Mobile operators in emerging markets need to make urgent adjustments to content strategies if they are to adapt to rapid shifts in the market, according to Ovum analysts.

While mobile service providers currently are the dominant force in the emerging markets mobile content space, this is set to change due to strong competition from new platforms such as application stores.

“Unless telcos make rapid changes to their strategy and execution, their dominance is set to be challenged,” says Angel Dobardziev, Ovum analyst.

Some might argue that no matter what telcos do, that will happen anyway, given that the leading application stores are operated by device manufacturers such as Apple, independent providers such as GetJar or operating system providers such as Google.

“We have found that once a consumer has bought a data access plan, they begin to move away from telco services,” says Dobardziev. “This will ultimately reduce the role of mobile operators to little more than providers of bandwidth.”

Some might argue that Dobardziev already has answered the original question.

While the emerging markets mobile data space will grow significantly in the next five years, it is still highly immature, with less than a fifth of mobile users currently venturing beyond SMS, ringtones and logos, Ovum argues.

At some point, the role of smart phones and app stores likely will assert itself, though, and that’s where the danger lies, Ovum argues.

Maybe emerging markets are so different from developed markets that precedents are not useful. If so, developing market service providers might have more options than operators do in developed markets.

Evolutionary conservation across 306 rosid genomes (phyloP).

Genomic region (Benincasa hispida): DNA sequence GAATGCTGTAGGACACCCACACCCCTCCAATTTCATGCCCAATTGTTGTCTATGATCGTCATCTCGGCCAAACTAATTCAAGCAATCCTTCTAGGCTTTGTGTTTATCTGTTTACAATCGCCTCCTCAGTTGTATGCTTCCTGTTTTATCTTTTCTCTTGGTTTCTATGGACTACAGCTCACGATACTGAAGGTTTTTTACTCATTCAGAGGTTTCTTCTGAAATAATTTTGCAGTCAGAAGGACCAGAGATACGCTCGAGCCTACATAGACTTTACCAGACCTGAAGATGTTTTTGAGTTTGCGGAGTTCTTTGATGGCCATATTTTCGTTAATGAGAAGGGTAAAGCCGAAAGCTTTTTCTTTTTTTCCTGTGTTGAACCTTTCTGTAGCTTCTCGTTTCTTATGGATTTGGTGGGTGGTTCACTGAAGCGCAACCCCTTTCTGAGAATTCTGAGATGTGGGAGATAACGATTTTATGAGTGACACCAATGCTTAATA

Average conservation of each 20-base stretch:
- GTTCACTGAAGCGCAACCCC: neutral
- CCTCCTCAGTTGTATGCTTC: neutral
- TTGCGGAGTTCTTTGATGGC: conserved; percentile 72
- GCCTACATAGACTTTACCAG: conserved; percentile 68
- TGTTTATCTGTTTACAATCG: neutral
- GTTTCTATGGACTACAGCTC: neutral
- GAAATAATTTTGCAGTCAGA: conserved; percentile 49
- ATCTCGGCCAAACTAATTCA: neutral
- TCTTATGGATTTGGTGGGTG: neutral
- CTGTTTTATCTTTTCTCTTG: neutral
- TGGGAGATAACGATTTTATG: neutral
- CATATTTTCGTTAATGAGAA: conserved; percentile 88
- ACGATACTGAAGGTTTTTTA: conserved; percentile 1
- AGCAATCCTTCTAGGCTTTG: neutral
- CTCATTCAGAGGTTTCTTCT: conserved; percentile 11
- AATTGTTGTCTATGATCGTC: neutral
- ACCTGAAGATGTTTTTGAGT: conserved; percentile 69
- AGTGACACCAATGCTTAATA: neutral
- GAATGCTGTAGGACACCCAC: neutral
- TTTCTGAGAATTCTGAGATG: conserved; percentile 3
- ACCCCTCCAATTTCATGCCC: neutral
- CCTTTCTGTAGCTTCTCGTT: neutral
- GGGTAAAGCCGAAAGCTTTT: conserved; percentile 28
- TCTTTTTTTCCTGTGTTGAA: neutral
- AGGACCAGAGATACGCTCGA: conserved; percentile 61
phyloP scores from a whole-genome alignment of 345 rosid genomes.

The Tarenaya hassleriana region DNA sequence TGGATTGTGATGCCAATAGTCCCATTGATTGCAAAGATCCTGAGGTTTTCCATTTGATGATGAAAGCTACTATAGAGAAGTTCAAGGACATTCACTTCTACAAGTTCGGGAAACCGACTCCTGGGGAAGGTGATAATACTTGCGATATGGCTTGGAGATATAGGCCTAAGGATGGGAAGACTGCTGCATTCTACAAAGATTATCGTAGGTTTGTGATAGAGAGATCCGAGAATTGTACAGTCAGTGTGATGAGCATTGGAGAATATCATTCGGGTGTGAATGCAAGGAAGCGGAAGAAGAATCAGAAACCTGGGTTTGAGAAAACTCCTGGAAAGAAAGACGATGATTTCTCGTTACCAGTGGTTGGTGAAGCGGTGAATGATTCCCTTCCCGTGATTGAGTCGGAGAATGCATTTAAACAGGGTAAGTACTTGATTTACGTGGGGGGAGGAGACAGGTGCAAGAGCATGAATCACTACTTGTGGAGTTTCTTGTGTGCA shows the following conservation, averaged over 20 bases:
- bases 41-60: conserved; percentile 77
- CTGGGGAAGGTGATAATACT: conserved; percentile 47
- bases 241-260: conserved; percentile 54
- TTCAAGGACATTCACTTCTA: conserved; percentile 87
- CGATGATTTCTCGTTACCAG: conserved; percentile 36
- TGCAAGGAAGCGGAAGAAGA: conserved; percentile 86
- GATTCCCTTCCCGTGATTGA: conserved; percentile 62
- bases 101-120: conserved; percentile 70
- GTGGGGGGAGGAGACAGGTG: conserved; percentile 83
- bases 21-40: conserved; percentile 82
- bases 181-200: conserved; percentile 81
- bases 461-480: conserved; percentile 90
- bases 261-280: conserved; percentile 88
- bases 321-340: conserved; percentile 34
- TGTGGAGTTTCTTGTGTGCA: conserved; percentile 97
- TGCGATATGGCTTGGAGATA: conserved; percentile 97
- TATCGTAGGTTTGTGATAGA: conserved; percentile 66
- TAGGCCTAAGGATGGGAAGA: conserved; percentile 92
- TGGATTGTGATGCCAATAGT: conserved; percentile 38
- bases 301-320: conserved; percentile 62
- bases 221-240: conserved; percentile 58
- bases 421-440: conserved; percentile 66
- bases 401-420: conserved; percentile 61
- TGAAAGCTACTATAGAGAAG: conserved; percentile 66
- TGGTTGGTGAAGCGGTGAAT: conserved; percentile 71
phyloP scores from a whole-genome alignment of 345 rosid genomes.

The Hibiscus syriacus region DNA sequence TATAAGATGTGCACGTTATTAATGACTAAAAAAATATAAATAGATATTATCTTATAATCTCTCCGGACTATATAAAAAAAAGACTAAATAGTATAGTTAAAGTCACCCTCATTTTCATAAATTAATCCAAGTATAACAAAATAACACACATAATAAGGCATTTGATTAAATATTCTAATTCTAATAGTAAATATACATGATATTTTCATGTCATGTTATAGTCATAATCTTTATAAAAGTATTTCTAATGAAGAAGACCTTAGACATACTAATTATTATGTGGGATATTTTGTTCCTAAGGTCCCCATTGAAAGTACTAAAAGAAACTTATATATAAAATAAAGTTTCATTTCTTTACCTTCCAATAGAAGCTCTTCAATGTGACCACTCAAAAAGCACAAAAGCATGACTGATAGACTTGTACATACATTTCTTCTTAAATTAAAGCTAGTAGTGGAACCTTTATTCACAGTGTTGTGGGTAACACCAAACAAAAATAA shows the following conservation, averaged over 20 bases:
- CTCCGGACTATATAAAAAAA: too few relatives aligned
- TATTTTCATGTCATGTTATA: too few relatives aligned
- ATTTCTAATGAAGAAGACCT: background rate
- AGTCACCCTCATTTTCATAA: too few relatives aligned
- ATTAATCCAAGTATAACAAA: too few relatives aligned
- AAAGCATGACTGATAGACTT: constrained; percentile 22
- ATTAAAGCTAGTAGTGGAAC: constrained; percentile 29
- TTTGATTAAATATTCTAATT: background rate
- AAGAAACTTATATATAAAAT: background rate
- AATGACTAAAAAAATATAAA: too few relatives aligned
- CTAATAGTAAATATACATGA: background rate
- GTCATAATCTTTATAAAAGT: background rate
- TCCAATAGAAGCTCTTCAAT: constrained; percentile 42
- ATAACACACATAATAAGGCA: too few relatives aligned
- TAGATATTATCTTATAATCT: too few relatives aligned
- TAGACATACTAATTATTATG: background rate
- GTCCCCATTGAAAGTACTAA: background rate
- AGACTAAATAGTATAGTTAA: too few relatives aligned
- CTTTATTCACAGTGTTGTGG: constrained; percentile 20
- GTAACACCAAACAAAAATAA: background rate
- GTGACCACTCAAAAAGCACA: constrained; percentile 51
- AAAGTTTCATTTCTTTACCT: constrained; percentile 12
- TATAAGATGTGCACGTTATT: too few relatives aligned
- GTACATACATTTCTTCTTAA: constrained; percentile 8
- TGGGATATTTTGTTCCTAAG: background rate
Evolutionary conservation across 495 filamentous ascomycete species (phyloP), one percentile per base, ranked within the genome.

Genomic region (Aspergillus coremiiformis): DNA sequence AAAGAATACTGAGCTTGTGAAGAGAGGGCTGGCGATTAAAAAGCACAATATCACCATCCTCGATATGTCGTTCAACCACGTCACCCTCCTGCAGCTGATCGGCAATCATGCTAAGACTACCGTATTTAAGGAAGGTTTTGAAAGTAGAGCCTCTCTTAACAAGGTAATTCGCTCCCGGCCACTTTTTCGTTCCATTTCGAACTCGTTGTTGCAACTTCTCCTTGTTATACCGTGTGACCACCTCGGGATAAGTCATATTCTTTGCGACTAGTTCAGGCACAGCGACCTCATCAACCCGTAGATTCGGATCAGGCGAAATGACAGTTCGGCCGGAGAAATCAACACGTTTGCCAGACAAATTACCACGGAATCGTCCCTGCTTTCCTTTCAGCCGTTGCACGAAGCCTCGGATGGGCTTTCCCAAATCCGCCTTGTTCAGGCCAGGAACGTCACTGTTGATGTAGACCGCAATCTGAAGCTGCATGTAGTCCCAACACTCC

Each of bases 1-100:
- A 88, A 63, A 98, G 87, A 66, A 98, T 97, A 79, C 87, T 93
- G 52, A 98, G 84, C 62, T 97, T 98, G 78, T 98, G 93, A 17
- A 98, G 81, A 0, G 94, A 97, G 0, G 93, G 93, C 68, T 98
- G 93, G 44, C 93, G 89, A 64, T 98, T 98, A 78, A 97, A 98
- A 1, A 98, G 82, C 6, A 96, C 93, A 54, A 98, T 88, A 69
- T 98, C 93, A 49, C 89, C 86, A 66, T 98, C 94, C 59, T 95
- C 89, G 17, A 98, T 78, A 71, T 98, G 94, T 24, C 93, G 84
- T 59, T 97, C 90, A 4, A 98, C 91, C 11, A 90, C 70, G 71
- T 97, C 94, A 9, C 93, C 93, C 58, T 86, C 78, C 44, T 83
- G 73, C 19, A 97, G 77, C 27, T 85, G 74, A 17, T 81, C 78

But here’s the analogy. A mobile device with mobile broadband access is analogous to a PC with broadband access: it is a simple gateway to the rest of the content and applications to be found on the Internet and web.

AOL once tried being a “walled garden” of content, and failed. To be sure, there are new elements of that strategy in the form of the application store and the associated device that is part of the app store’s ecosystem. Even Facebook and other sites that require membership function as a sort of “open” form of a closed community.

But it seems unreasonable on its face that a mobile access provider can act as a gatekeeper between their users and content to be found in app stores and on the web, doesn’t it?

The point is that it won’t do much good to “warn” telcos that they will lose their gatekeeper roles in the content ecosystem. Where, in fact, do telcos anywhere exercise much gatekeeper control anywhere broadband exists? Governments frequently do interpose themselves between end users and content providers.

Mobile service providers rarely do so, and one might argue it is self-defeating to try.

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